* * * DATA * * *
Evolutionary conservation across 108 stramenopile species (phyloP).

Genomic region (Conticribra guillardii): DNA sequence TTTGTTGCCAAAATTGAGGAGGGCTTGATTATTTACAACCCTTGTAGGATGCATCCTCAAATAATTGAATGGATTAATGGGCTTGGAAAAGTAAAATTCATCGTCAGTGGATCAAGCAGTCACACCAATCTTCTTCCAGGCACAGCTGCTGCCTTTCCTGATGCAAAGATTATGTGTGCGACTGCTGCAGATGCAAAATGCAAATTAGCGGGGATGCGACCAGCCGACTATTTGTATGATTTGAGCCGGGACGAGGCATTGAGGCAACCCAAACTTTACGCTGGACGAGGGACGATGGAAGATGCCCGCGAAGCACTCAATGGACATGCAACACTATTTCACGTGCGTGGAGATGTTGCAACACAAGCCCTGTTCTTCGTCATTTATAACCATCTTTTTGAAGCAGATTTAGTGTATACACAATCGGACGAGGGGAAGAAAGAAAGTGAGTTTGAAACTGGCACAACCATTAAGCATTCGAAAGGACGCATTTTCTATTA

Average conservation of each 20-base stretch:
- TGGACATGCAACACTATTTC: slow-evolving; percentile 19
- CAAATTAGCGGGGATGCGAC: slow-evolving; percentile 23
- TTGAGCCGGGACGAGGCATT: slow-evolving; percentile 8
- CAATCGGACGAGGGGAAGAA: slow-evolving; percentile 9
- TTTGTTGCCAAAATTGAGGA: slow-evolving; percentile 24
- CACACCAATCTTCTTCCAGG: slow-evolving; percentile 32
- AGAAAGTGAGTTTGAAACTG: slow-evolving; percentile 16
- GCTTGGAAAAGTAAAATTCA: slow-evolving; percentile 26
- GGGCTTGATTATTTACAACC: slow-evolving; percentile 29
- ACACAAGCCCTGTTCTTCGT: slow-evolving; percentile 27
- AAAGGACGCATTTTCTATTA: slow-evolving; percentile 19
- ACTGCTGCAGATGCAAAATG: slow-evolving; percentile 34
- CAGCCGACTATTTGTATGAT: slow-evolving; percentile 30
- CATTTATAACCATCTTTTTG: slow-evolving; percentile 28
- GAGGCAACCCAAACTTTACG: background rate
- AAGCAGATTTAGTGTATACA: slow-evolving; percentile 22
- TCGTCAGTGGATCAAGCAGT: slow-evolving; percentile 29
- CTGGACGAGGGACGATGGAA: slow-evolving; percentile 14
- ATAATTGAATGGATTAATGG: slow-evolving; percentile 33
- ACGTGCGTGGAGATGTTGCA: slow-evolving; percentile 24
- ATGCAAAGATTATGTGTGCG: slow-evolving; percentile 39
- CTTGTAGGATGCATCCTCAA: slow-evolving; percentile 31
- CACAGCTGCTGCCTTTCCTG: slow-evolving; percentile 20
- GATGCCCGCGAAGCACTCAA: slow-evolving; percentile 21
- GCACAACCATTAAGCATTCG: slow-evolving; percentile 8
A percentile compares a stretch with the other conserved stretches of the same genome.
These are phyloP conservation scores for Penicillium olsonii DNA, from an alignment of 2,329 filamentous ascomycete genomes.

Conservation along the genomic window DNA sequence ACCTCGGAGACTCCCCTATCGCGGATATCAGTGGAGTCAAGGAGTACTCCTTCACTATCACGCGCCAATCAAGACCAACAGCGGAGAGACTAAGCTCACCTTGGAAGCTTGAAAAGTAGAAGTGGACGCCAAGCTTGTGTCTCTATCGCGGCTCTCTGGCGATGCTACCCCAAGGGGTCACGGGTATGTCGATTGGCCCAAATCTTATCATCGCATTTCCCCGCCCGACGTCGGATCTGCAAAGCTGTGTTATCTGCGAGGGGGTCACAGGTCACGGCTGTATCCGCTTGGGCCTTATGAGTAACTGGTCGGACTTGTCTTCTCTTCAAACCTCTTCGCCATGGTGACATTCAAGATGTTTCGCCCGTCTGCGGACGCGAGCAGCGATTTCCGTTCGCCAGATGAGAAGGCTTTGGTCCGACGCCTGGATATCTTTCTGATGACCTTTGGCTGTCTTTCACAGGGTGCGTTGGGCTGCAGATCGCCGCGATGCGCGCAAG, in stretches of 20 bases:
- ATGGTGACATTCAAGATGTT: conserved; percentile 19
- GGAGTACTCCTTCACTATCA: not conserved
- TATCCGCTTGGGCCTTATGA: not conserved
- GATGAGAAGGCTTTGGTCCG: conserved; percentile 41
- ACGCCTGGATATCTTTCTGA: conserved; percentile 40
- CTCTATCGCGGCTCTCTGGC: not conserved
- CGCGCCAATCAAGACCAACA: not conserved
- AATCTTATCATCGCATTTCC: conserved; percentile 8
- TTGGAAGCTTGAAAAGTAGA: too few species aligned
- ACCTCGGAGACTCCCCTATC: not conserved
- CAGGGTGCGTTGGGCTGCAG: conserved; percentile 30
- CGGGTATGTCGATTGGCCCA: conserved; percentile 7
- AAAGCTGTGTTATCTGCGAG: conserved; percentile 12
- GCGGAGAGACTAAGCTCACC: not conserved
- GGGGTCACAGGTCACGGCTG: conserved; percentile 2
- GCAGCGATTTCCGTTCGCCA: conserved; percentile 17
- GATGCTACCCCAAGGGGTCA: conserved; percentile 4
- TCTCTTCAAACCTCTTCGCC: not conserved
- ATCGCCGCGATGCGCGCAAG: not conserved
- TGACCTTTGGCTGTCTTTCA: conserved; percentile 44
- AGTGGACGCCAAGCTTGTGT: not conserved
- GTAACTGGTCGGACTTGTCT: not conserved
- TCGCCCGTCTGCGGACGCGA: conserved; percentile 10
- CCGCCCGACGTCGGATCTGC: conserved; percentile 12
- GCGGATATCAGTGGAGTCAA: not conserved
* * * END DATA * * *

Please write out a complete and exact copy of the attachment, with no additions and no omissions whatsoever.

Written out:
Evolutionary conservation across 108 stramenopile species (phyloP).

Genomic region (Conticribra guillardii): DNA sequence TTTGTTGCCAAAATTGAGGAGGGCTTGATTATTTACAACCCTTGTAGGATGCATCCTCAAATAATTGAATGGATTAATGGGCTTGGAAAAGTAAAATTCATCGTCAGTGGATCAAGCAGTCACACCAATCTTCTTCCAGGCACAGCTGCTGCCTTTCCTGATGCAAAGATTATGTGTGCGACTGCTGCAGATGCAAAATGCAAATTAGCGGGGATGCGACCAGCCGACTATTTGTATGATTTGAGCCGGGACGAGGCATTGAGGCAACCCAAACTTTACGCTGGACGAGGGACGATGGAAGATGCCCGCGAAGCACTCAATGGACATGCAACACTATTTCACGTGCGTGGAGATGTTGCAACACAAGCCCTGTTCTTCGTCATTTATAACCATCTTTTTGAAGCAGATTTAGTGTATACACAATCGGACGAGGGGAAGAAAGAAAGTGAGTTTGAAACTGGCACAACCATTAAGCATTCGAAAGGACGCATTTTCTATTA

Average conservation of each 20-base stretch:
- TGGACATGCAACACTATTTC: slow-evolving; percentile 19
- CAAATTAGCGGGGATGCGAC: slow-evolving; percentile 23
- TTGAGCCGGGACGAGGCATT: slow-evolving; percentile 8
- CAATCGGACGAGGGGAAGAA: slow-evolving; percentile 9
- TTTGTTGCCAAAATTGAGGA: slow-evolving; percentile 24
- CACACCAATCTTCTTCCAGG: slow-evolving; percentile 32
- AGAAAGTGAGTTTGAAACTG: slow-evolving; percentile 16
- GCTTGGAAAAGTAAAATTCA: slow-evolving; percentile 26
- GGGCTTGATTATTTACAACC: slow-evolving; percentile 29
- ACACAAGCCCTGTTCTTCGT: slow-evolving; percentile 27
- AAAGGACGCATTTTCTATTA: slow-evolving; percentile 19
- ACTGCTGCAGATGCAAAATG: slow-evolving; percentile 34
- CAGCCGACTATTTGTATGAT: slow-evolving; percentile 30
- CATTTATAACCATCTTTTTG: slow-evolving; percentile 28
- GAGGCAACCCAAACTTTACG: background rate
- AAGCAGATTTAGTGTATACA: slow-evolving; percentile 22
- TCGTCAGTGGATCAAGCAGT: slow-evolving; percentile 29
- CTGGACGAGGGACGATGGAA: slow-evolving; percentile 14
- ATAATTGAATGGATTAATGG: slow-evolving; percentile 33
- ACGTGCGTGGAGATGTTGCA: slow-evolving; percentile 24
- ATGCAAAGATTATGTGTGCG: slow-evolving; percentile 39
- CTTGTAGGATGCATCCTCAA: slow-evolving; percentile 31
- CACAGCTGCTGCCTTTCCTG: slow-evolving; percentile 20
- GATGCCCGCGAAGCACTCAA: slow-evolving; percentile 21
- GCACAACCATTAAGCATTCG: slow-evolving; percentile 8
A percentile compares a stretch with the other conserved stretches of the same genome.
These are phyloP conservation scores for Penicillium olsonii DNA, from an alignment of 2,329 filamentous ascomycete genomes.

Conservation along the genomic window DNA sequence ACCTCGGAGACTCCCCTATCGCGGATATCAGTGGAGTCAAGGAGTACTCCTTCACTATCACGCGCCAATCAAGACCAACAGCGGAGAGACTAAGCTCACCTTGGAAGCTTGAAAAGTAGAAGTGGACGCCAAGCTTGTGTCTCTATCGCGGCTCTCTGGCGATGCTACCCCAAGGGGTCACGGGTATGTCGATTGGCCCAAATCTTATCATCGCATTTCCCCGCCCGACGTCGGATCTGCAAAGCTGTGTTATCTGCGAGGGGGTCACAGGTCACGGCTGTATCCGCTTGGGCCTTATGAGTAACTGGTCGGACTTGTCTTCTCTTCAAACCTCTTCGCCATGGTGACATTCAAGATGTTTCGCCCGTCTGCGGACGCGAGCAGCGATTTCCGTTCGCCAGATGAGAAGGCTTTGGTCCGACGCCTGGATATCTTTCTGATGACCTTTGGCTGTCTTTCACAGGGTGCGTTGGGCTGCAGATCGCCGCGATGCGCGCAAG, in stretches of 20 bases:
- ATGGTGACATTCAAGATGTT: conserved; percentile 19
- GGAGTACTCCTTCACTATCA: not conserved
- TATCCGCTTGGGCCTTATGA: not conserved
- GATGAGAAGGCTTTGGTCCG: conserved; percentile 41
- ACGCCTGGATATCTTTCTGA: conserved; percentile 40
- CTCTATCGCGGCTCTCTGGC: not conserved
- CGCGCCAATCAAGACCAACA: not conserved
- AATCTTATCATCGCATTTCC: conserved; percentile 8
- TTGGAAGCTTGAAAAGTAGA: too few species aligned
- ACCTCGGAGACTCCCCTATC: not conserved
- CAGGGTGCGTTGGGCTGCAG: conserved; percentile 30
- CGGGTATGTCGATTGGCCCA: conserved; percentile 7
- AAAGCTGTGTTATCTGCGAG: conserved; percentile 12
- GCGGAGAGACTAAGCTCACC: not conserved
- GGGGTCACAGGTCACGGCTG: conserved; percentile 2
- GCAGCGATTTCCGTTCGCCA: conserved; percentile 17
- GATGCTACCCCAAGGGGTCA: conserved; percentile 4
- TCTCTTCAAACCTCTTCGCC: not conserved
- ATCGCCGCGATGCGCGCAAG: not conserved
- TGACCTTTGGCTGTCTTTCA: conserved; percentile 44
- AGTGGACGCCAAGCTTGTGT: not conserved
- GTAACTGGTCGGACTTGTCT: not conserved
- TCGCCCGTCTGCGGACGCGA: conserved; percentile 10
- CCGCCCGACGTCGGATCTGC: conserved; percentile 12
- GCGGATATCAGTGGAGTCAA: not conserved